clinical features

Last reviewed 01/2018

A swelling (fluid filled sac) can be palpated over the olecranon process (1)

  • onset of symptoms can be from several hours to several days (2)
  • the swelling is usually movable (3) and there can be localised tenderness (4)
  • movement of the elbow joint does not cause pain except at extreme flexion where compression of the swollen bursal compartment may induce pain (3)

Septic and non-septic bursitis cannot always be differentiated from the clinical features (4)

  • a painless, non tender, simple swollen bursa that has been present for days to weeks is almost always due to non septic causes (2,5)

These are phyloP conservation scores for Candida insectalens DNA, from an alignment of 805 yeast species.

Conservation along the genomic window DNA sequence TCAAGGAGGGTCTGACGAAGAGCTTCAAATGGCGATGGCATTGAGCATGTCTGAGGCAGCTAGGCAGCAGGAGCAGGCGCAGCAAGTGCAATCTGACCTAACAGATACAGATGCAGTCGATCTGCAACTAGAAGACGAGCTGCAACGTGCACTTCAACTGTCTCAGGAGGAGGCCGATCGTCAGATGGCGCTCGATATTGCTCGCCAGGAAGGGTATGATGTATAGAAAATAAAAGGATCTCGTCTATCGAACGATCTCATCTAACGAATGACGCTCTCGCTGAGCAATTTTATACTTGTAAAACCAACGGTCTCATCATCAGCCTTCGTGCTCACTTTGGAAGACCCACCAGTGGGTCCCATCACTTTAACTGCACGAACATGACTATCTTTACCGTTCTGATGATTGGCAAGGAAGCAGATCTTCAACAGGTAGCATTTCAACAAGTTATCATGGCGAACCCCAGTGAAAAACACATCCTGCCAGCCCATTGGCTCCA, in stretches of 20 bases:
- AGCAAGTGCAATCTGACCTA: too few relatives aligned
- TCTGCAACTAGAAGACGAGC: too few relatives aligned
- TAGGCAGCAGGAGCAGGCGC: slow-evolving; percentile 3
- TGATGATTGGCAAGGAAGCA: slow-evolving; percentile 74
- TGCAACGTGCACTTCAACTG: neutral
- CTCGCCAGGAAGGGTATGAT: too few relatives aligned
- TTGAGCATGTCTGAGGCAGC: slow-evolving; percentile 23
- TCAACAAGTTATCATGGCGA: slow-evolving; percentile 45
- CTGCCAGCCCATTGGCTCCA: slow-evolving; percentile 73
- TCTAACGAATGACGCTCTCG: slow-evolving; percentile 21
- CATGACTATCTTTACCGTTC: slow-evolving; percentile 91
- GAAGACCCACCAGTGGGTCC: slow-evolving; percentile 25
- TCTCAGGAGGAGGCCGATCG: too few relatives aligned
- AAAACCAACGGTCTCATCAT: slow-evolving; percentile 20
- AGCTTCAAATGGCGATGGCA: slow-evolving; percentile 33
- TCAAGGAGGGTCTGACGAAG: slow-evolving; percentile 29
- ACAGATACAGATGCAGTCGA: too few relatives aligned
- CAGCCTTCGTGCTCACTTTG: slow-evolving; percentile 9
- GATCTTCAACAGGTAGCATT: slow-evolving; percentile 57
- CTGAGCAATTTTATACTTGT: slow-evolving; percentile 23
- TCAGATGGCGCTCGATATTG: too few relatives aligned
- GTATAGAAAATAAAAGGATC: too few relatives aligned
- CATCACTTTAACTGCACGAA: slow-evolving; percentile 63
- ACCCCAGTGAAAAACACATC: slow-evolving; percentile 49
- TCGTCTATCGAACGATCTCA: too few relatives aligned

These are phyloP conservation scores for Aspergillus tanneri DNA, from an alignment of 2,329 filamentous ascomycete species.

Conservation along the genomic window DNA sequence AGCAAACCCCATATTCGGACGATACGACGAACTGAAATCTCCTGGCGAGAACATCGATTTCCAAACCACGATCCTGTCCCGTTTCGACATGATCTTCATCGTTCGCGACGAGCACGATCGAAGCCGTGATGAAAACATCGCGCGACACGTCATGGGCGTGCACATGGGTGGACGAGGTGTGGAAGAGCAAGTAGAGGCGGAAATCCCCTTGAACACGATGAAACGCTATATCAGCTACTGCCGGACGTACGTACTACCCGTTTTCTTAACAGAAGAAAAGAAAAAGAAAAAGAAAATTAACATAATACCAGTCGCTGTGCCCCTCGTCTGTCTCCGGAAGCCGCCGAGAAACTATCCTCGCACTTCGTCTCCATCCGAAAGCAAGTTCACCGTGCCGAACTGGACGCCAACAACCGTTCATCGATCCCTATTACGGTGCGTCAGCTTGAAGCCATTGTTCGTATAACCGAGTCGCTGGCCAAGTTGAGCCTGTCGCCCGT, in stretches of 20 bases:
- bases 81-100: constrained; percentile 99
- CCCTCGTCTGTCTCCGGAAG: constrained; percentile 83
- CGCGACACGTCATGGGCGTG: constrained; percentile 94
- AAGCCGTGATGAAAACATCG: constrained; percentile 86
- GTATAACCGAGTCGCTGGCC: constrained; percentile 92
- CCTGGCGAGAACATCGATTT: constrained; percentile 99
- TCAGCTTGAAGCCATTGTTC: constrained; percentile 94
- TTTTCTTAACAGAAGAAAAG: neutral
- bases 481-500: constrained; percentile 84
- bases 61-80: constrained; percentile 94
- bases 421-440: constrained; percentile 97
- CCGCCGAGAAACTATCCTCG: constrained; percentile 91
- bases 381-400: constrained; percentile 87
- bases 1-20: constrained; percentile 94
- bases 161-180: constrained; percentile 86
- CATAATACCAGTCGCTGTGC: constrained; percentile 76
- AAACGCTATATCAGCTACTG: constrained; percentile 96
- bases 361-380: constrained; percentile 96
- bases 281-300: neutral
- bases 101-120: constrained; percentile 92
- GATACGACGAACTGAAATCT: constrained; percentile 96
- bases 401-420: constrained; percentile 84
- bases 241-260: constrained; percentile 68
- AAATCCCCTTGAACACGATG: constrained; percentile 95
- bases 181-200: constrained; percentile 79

• the following features may suggest a septic olecranon bursitis:
    • hot, tender, painful, and red swelling of the bursa
    • systemic symptoms like fever and rigors
    • immunocompromised state (4)
    • abrasion or laceration over the bursa (3)
    • seeking medical help early in the disease (2)
  • erythema (in 63-100% of septic cases vs 25% of non-septic cases) and peribursal cellulites (more than 60% of septic cases and 25% of noninfective cases) is seen in both types (2,4)

Clinical differentiation of acute gouty olecranon bursitis from septic olecranon bursitis is complicated since both present with red, hot, swollen and tender bursae with associated fever and raised white cell count (5).